As we have discussed before much of the way we define and implement security is driven by compliance. But despite a wide number of frameworks from COBIT to PCI those compliance standards aren’t very clear, leaving ample room for every auditor to interpret them differently.
That may be one of the reasons behind the surprising results in the recent report by the Ponemon Institute on the Security of Cloud Computing Providers that “ the majority of cloud computing providers do not consider security as one of their most important responsibilities”.
When you dive deeper into the data it shows that “cloud providers are most confident about their ability to ensure recovery from significant IT failures and ensure the physical location of data assets are in secure environments”. These are two areas where best practices and the compliance standards are well defined.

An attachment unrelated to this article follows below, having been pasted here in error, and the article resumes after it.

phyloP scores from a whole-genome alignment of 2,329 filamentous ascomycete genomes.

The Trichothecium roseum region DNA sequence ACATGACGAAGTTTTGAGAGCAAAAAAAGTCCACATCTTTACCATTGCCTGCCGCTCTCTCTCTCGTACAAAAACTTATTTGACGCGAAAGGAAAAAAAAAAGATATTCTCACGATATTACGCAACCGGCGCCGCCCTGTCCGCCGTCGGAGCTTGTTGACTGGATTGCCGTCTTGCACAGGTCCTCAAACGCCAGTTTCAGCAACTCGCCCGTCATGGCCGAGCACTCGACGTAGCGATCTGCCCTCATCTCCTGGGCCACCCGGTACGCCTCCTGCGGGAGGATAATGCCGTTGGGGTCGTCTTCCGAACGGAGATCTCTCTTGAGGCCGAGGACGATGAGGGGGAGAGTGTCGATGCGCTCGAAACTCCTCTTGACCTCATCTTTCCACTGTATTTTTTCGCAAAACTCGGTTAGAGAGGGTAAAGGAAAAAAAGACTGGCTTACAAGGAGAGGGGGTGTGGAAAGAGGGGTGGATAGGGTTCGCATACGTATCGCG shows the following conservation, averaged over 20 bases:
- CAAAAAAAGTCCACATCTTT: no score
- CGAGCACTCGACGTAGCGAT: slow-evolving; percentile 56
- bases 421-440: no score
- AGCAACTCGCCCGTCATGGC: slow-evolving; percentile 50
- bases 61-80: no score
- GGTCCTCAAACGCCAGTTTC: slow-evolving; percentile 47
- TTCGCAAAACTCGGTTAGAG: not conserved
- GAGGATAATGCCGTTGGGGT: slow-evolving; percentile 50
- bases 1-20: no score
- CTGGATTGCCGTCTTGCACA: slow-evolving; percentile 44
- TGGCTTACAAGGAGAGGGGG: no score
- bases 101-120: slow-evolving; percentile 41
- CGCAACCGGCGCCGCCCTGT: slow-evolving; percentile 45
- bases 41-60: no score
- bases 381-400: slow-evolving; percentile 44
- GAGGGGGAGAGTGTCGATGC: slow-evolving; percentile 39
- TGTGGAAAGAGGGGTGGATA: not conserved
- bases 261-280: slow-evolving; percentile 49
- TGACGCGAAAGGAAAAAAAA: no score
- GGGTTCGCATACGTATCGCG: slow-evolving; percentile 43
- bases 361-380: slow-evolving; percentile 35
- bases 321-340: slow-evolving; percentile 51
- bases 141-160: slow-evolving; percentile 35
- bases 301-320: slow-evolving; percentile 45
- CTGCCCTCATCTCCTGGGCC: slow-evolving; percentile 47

On the other hand, cloud providers are “least confident in their ability to restrict privileged user access to sensitive data”. At least part of that lack of confidence can surely be attributed to the lack of a clear definition of privileged access and what the appropriate controls are. Since many of the privileged users of a cloud system are the customer’s employees it makes sense that this has got to be an area of shared responsibility between the cloud vendor and the customer. But who should do what and ultimately who’s in charge? More on that next week.